Times reporter Linda Cook

What a lovely little movie is “Gifted,” an uplifting tearjerker about a little girl and the grownups who think they know what’s best for her. And hey, Captain America is one of the stars.

Chris Evans sheds his shield for his role as Frank Adler, who is bringing up his niece, Mary (the amazing McKenna Grace), 7. The child’s mother, who is dead, was a brilliant mathematician. Now Mary, like her mother, has a grasp of numbers far beyond scholars four and five times her age.

Mary’s world is quite small. Frank is a freelance boat repairman. They share their home with a one-eyed cat named Fred and they are good friends with their neighbor Roberta (Octavia Spencer). Roberta isn’t so sure that Frank should enroll Mary in first grade because she knows it will be a shock to the child.

And so it is. Mary spends her time being exasperated at how little her fellow students know.

Her teacher, Bonnie (Jenny Slate, “Obvious Child”) is surprised, and then astonished, that Mary can solve complex math problems that Bonnie has to check on a calculator.

Bonnie recognizes that Mary is gifted, although Frank tries to brush it off.

Then Frank’s snooty mother Evelyn (Lindsay Duncan, “About Time”) comes to visit, and decides that she knows exactly what Frank should do about Mary: The child should attend MIT. Frank, on the other hand, thinks Mary should be around other children her own age and just enjoy being a kid.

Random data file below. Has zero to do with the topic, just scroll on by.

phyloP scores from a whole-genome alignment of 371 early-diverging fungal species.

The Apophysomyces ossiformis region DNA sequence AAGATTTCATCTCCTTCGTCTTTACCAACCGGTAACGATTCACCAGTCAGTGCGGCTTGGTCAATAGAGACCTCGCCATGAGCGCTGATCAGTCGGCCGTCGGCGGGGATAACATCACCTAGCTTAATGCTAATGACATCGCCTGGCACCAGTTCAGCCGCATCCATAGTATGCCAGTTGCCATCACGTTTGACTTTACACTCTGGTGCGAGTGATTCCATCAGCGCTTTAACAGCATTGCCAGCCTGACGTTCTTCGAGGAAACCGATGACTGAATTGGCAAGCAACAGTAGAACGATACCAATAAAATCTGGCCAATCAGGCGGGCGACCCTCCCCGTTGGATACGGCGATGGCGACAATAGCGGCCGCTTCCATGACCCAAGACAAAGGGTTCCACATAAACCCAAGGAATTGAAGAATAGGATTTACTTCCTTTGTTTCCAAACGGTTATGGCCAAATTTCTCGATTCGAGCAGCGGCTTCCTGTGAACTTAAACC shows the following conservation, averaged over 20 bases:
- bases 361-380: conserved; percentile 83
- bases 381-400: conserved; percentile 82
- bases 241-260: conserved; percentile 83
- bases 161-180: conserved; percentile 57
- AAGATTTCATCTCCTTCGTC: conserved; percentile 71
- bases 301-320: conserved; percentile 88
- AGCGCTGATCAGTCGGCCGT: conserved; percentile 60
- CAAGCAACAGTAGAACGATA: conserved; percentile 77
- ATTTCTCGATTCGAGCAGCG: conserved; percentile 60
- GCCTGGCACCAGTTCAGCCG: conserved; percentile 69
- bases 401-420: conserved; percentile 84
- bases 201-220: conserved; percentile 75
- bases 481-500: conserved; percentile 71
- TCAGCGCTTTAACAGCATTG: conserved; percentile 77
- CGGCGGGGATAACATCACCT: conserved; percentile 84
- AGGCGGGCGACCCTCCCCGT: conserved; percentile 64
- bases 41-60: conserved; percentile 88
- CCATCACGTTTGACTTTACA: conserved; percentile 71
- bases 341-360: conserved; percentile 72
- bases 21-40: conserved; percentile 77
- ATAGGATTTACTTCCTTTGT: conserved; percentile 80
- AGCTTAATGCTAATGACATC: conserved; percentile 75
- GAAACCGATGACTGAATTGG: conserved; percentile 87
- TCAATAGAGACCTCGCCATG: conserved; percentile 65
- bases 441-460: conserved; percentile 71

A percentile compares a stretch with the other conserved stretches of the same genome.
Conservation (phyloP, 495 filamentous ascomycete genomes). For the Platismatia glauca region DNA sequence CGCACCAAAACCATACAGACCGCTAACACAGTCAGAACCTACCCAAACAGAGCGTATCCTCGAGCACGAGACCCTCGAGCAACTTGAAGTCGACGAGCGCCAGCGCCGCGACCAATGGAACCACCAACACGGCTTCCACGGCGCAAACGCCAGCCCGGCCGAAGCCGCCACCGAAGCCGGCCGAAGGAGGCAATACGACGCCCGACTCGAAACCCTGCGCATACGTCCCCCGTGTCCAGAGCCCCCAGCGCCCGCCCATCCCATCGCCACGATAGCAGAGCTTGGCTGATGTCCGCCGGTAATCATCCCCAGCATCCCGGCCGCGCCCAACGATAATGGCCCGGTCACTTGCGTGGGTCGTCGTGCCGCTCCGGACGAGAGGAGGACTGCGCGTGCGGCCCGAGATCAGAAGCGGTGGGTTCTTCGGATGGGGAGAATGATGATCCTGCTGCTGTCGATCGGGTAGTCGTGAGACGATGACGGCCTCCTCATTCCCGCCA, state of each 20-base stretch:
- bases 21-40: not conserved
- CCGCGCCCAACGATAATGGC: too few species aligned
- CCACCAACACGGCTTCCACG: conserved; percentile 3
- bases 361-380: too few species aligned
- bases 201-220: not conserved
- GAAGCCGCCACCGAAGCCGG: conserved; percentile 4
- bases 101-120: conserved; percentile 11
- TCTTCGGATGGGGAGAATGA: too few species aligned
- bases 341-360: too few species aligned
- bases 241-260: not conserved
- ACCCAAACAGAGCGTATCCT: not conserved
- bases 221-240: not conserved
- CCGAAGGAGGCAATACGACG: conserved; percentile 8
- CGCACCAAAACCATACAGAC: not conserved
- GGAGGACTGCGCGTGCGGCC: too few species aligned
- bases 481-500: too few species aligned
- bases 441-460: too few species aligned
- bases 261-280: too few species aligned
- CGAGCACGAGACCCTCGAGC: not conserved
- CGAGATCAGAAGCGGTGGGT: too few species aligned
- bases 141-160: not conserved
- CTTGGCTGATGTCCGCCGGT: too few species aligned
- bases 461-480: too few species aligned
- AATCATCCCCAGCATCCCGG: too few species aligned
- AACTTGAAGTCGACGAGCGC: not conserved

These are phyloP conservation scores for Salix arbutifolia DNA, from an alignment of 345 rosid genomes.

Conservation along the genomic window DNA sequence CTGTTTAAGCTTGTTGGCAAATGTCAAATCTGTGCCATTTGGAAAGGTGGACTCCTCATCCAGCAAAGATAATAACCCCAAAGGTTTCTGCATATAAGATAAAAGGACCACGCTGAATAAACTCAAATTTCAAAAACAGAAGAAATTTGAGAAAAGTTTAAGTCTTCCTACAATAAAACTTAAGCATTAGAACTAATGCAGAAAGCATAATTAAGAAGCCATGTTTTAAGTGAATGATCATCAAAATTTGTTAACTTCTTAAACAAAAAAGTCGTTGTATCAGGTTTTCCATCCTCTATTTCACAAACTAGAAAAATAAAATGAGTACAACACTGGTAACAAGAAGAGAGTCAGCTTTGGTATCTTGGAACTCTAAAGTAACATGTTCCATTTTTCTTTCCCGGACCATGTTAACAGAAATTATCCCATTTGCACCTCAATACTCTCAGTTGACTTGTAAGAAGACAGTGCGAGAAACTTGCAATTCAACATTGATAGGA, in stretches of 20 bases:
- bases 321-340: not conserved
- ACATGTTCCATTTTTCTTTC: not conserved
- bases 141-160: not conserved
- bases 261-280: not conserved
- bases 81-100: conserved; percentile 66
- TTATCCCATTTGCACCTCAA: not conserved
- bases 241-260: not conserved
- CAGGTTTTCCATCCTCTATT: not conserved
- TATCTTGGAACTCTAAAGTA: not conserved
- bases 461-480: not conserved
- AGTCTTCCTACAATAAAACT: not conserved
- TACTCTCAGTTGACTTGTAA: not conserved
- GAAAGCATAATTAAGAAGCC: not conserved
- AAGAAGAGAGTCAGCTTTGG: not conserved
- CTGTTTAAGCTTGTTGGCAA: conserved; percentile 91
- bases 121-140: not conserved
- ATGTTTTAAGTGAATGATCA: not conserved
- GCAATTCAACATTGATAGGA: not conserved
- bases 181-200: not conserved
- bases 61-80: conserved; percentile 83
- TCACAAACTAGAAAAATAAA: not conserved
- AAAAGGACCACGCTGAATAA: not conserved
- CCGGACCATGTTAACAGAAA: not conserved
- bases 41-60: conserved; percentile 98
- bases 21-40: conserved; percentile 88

McKenna Grace is a marvelous performer, and it’s great fun to watch her character develop and grow (one of my favorite scenes involves Mary and a bully who has victimized one of her classmates – watch the expression on the little boy who, because of Mary’s intervention, goes from zero to hero with a few hours. This is simply delightful). She’s the next Dakota Fanning, a kid performer with a natural ability that’s bound to land her numerous future roles.

Marc Webb, who directed the last two “Spider-Man” movies, is really good at helping us focus on the relationships here, especially those between generations in the same family. Evans and McKenna have a natural onscreen chemistry that is great fun to watch.

Although the screenplay sometimes becomes manipulative, it also has an earnestness that balances it out to a crowd-pleaser that keeps its smarts intact and never stoops to melodrama.

The tone of the movie has a gentle quality that’s similar to “Hidden Figures.” Why not treat yourself, your family and friends to a little “Gifted?”

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